The Clipper Card Disaster
Why the new Clipper Card system is actually making the SF Municipal Railway worse
by: Eric Jaye The Clipper Card sounds like a great idea – until you use it. The goal of the Clipper Card system is to create a single pass you can use on just about any Bay Area transit system. The cards are designed so you can load with a Fast Pass, BART discount tickets, CalTrain passes or any combination of transit payments. But like so many ideas proposed for improving transit in San Francisco, riders are now being bedeviled with the a series of snafus that are making mass transit even less reliable. [Tired of Clipper Card disasters? Sign up for the Reset SF Newsletter to learn more.]
Finding a Clipper Card
One of the biggest problems is that Clipper Cards are simply hard to come by – with a clunky online ordering system that feels like it was coded 20 years ago. Ordering the cards can take weeks. For example, if you are using Commuter Check or another payment plan, you need to order or reload your card up to two weeks before you need it. Offline options are limited. The very few machines available that sell and reload the Clipper Cards already have long lines and those machines are few and far between. The transit kiosks, like the ones in the downtown MUNI Metro stations, inexplicably won’t sell all of the Clipper Card products. For example, they won’t sell a MUNI Fast Pass and they won’t sell a BART high value ticket. If you ask why not, you get a shrug. Many stations have no machines at all. Ask a station agent about how to get a Clipper Card and you will be lucky if all you get is a shrug. As the old paper cards are phased out – these lines for Clipper Cards are only getting longer.
Faulty Clipper Cards and Readers
The cards themselves frequently don’t read coming in and out of stations or when boarding buses and streetcars – slowing down the system. The informal process many drivers used of allowing riders to board from the back of the bus if they flashed a Fast Pass now seems to be going away – since the driver can’t tell if a Clipper Card has enough money loaded to pay a fare. The gates installed, and then reinstalled, in the MUNI Metro stations are almost a civic embarrassment. They allow fare evaders to board simply by waving a hand over a sensor just inside the system. And the gates open so slowly I frequently have seen riders run right into them.
Clipper Card Confusion
There is widespread confusion about how the Clipper Cards work. For example, some drivers give paper transfers when you use a card, some don’t, although Clipper says the transfer is calculated automatically and the card keeps track of your 90-minute transfer window. The information on the roll out was minimal – and most of it did not make it down to the operator and station level where MUNI workers seem just as confused as everyone else.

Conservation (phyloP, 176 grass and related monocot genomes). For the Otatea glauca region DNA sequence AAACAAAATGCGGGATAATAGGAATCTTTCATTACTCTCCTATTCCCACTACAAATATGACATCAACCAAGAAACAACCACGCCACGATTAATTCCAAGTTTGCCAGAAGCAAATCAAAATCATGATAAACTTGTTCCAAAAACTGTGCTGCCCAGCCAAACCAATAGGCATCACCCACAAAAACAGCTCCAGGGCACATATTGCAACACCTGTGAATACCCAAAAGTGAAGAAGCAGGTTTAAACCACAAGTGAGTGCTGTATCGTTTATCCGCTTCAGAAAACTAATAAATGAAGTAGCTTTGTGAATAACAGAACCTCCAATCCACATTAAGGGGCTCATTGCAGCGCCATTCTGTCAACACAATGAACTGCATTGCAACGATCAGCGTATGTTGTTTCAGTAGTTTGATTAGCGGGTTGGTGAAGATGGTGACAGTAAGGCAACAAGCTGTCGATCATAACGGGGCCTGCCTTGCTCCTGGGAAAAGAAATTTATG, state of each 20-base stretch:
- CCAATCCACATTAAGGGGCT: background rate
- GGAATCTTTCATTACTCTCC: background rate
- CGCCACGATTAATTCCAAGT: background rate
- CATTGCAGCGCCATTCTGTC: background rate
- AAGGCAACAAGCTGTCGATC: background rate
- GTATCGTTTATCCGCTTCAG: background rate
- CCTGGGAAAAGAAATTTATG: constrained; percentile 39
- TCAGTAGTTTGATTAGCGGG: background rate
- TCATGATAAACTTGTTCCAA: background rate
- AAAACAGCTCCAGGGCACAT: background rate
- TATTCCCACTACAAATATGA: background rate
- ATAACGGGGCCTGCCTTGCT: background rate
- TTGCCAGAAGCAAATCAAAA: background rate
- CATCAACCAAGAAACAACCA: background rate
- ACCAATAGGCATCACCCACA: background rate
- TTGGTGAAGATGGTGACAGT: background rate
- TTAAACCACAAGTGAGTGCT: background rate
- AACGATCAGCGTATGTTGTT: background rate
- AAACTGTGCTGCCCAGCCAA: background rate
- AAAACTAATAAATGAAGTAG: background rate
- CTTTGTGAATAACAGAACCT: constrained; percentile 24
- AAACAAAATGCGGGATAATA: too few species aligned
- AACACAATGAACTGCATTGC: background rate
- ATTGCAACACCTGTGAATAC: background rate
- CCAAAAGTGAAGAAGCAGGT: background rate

Clipper Card Scams
Soon after the Clipper Cards rolled out, press and bloggers began to note that riders could carry a “negative balance” on their card – meaning you could buy a $2.00 card, take a $10.00 BART ride and then still exit with an $8.00 negative balance. While it would be great if the honor system worked, it seems to be falling short. The MTC is now implementing a $5.00 minimum, which won’t fully solve the problem and will create a new issue of gouging people who just need the card for one ride costing less than that minimum.
Why is the Clipper Card So Bad?
Here’s a technology that should be making our lives and commutes easier. But so far at least, things are much worse. Why? Watching MUNI over the years you see that it is full of great people, almost always working very hard, but almost always failing at one important task – customer service. From the top management on down, they treat customers like an annoyance. When it comes to Clipper – which is fundamentally a new customer service – this anti-customer attitude is fully revealed. Take a quick read of Will Resisman’s great story in the Examiner recently to get a sense of how MUNI feels about customers. They blame everyone and everything but themselves for MUNI’s dismal ontime performance. Clipper Card is a system that could have shown how new technology can make transit faster and easier. Instead it is making MUNI slower and even more frustrating to use. The anti-customer attitude shows through as MUNI rolls out a new fare system that makes paying for transit much harder. A company that was thinking about customers wouldn’t implement a new payment system that made it objectively more difficult to buy a product. But that is exactly what the Municipal Railway is doing. Will it work eventually? The sad truth is that we shouldn’t count on it. Perhaps there will be incremental improvements. But on issues like the slow gates, the two-week wait for passes and numerous other annoyances, the attitude from MUNI and Clipper is fundamentally – get used to it. Eric Jaye rides BART to work most days and MUNI a couple of times per week. He is the proprietor of Storefront Political Media and is working on Phil Ting’s campaign for mayor.